The Harvard-Smithsonian Center for Astrophysics is revealing deep space’s globular clusters, nebulas, and galaxies to the general public, opening the galactic skies with a new 25-inch outreach telescope that promises to bring smaller instruments’ distant blurs into astonishing clarity.
“Now we have a giant porthole into outer space,” said David Aguilar, the Center for Astrophysics (CfA) manager of public affairs.
Aguilar said the public reception for the new instrument, unveiled at a barbecue and viewing event on Oct. 16, has been tremendous. Already numerous community organizations, clubs, and professors have begun asking for time with the new telescope.
“This has just been a marvelous way to extend ourselves into the community,” Aguilar said.
The telescope is the latest addition to the center’s community outreach efforts. The CfA hosts a variety of events that aim both to open the organization’s doors to the community and to educate people about current space science. Outreach efforts range from campy sci-fi movies coupled with a lecture on the sometimes shaky science behind them to serious talks like the monthly observatory nights that feature viewing from the roof of the CfA’s Cambridge headquarters.
“The money for the project was part of a NASA public education grant,” Aguilar said. “It will greatly improve the public viewing experience.”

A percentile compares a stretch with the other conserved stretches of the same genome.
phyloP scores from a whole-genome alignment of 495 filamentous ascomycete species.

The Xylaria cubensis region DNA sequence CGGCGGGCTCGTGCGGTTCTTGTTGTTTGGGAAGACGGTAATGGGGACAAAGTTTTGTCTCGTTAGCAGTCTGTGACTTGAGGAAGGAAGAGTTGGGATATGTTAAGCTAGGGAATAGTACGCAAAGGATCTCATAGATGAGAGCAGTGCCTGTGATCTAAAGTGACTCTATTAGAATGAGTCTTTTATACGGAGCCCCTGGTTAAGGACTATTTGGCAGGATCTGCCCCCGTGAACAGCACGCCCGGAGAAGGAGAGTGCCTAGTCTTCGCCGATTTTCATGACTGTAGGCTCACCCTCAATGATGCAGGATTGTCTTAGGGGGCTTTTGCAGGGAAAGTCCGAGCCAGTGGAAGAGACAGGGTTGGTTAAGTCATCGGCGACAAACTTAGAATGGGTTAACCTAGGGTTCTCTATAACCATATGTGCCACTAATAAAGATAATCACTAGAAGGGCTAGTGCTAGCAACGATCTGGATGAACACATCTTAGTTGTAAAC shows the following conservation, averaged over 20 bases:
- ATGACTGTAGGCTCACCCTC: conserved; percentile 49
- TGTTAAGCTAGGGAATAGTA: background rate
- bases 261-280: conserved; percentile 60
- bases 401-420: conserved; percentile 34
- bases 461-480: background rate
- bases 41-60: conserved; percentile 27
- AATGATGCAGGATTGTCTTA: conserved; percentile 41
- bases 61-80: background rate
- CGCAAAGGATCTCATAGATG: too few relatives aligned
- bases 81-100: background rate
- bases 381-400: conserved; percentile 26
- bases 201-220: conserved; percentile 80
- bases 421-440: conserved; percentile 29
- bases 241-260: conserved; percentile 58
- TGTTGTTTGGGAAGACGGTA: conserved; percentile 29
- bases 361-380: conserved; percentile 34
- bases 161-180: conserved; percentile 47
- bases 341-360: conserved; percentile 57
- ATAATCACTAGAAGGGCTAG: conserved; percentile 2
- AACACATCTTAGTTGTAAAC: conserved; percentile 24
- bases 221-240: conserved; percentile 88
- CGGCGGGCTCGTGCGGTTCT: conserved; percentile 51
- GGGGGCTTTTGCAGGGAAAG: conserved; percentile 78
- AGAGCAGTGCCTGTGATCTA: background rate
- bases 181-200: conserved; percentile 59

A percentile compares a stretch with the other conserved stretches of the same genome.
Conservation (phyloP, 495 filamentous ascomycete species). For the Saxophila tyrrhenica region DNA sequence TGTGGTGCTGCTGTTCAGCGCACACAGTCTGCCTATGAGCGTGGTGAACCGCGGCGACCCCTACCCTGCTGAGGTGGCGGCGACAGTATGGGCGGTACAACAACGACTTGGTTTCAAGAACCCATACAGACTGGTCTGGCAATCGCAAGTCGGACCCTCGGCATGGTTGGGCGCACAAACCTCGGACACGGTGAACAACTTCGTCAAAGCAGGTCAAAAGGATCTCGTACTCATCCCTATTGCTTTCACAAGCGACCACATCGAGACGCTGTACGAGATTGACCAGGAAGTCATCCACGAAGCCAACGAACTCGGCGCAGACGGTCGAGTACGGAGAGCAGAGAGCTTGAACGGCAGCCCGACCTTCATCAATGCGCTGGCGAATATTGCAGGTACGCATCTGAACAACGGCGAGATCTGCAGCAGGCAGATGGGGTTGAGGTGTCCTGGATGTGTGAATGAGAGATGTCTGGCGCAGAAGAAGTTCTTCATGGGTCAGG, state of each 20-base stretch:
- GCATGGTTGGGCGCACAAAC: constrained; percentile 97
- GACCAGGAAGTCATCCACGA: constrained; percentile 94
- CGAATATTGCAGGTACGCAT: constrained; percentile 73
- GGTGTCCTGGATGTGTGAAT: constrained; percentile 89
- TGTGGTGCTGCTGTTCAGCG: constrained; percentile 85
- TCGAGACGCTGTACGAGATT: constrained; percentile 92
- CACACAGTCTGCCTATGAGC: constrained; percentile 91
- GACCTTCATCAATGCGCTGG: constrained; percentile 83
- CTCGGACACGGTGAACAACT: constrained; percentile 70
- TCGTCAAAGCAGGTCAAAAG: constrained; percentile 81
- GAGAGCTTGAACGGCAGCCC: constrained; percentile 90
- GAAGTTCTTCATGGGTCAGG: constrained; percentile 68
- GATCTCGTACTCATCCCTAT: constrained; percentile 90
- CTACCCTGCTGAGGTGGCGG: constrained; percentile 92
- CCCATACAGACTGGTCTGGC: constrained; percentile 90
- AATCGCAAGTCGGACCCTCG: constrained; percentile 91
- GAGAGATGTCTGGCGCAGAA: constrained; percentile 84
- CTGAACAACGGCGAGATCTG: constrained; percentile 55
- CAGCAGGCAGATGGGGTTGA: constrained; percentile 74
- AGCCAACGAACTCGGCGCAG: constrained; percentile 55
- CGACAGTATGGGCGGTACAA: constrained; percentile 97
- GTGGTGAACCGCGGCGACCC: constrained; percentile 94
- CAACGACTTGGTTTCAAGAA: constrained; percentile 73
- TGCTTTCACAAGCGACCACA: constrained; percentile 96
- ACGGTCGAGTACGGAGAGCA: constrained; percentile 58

While the smaller telescopes used in Cambridge are acceptable for seeing the moon and the planets of our solar system, the more distant objects, such as the dumbbell nebula and the ring nebula, appear as disappointingly blurry smudges.
The new instrument, however, is large enough to make those distant, dramatic objects very clear.
“They’re as brilliant as a picture you see in a book,” Aguilar said.
The telescope is housed in a new building at the CfA’s Oak Ridge Observatory in Harvard, Mass., joining the facility’s Wyeth 61-inch reflector, and the 84-foot steerable radio telescope.
The building that houses the new telescope is also brand new, the result of many hours of volunteer labor that began in August.
Aguilar said the Public Affairs Office began making announcements during public events last summer that they needed help with construction of the telescope’s new home. The response was surprising, he said.
“People showed up with shovels and rakes, and with work gloves on,” Aguilar said, adding that work continued even through the summer’s rains.
The telescope originally wasn’t intended for Oak Ridge at all, however. Aguilar said the original plan was to install it at the CfA’s Whipple Observatory in Arizona, which, like the CfA’s Cambridge headquarters, also draws large crowds to public programs.
It soon became clear, however, that because Whipple sits on U.S. Forest Service land, the permits for the installation would require extensive reviews of as long as two years, Aguilar said.
So instead of having the telescope sit in a box somewhere, CfA officials decided to use it in Massachusetts, where demand for a new telescope is also high. Aguilar said they’re reviewing alternatives for the Arizona site and hope some decision can be reached soon.
“We just have too many people showing up for public viewing events. The folks stand in line for hours to look through the telescopes,” Aguilar said. “We’re going to use [the new telescope] as often as we can. We hope it’ll be a workhorse for us.”